How replaceable batteries may work — or not
However, it is important to understand the constraints proposed by the new law. Prior to this, when the EU proposed a law to establish a common charger, the latter already came in the same direction that consumer electronics companies were already progressing in. Most companies were shifting to USB-C on their phones, and even other categories such as wireless headphones, cameras and even laptops had begun migrating to USB-C.
The replaceable batteries law, however, would be fundamentally different, since most product designs today use sealed, non-removable batteries to make devices look seamless — especially in the smartphone space. The EU law aims to bring about a change in this by mandating a comprehensive change in the entire life cycle of battery production and design.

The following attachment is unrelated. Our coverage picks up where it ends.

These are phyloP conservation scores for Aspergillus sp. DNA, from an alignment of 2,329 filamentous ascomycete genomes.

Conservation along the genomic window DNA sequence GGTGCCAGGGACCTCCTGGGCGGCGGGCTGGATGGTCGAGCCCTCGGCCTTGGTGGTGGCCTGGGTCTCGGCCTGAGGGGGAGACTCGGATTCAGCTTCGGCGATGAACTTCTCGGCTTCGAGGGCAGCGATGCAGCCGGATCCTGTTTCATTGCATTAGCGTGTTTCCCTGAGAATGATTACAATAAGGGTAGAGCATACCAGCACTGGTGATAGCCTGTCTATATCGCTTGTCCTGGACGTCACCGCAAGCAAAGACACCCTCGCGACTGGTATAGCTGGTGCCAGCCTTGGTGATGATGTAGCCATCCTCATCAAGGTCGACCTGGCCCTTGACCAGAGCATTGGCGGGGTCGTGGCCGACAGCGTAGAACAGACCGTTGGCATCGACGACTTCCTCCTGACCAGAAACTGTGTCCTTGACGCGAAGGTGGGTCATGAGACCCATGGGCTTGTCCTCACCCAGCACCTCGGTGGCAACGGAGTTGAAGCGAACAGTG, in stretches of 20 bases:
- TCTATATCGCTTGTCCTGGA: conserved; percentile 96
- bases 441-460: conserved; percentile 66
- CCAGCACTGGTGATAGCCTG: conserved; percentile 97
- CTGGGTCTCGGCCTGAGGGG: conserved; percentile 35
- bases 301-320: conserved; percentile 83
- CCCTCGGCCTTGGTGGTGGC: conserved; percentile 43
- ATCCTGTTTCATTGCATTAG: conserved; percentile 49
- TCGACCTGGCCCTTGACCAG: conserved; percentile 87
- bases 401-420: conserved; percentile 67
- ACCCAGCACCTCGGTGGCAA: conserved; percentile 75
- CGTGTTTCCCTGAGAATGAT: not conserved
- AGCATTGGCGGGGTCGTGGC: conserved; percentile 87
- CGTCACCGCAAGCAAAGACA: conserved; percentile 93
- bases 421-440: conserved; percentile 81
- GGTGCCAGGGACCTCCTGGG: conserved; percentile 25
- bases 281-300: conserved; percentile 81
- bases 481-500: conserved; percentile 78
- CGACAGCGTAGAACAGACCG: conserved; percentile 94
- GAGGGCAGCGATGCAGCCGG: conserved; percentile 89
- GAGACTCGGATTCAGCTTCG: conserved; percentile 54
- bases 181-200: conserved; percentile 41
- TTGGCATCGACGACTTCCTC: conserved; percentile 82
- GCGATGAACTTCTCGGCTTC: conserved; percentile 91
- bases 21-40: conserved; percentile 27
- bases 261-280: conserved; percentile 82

This change would include at least 16 percent of Cobalt, 85 percent of Lead, 6 percent of Lithium and 6 percent of contained Nickel to be obtained from recycling. This would affect battery compositions, and also ensure that batteries can be swapped to continue the life span of a device.
To circumvent this, companies could also offer users a self-repair process that could let them procure replacement batteries for their devices, and swap them by themselves. This could be a move that affects the likes of Apple and Samsung, which have moved to a sealed battery design in order to get a seamless appeal in the way their smartphones look.
More details of how these companies would appeal against the law, as well as how it would be implemented, will only come to the fore in the long run.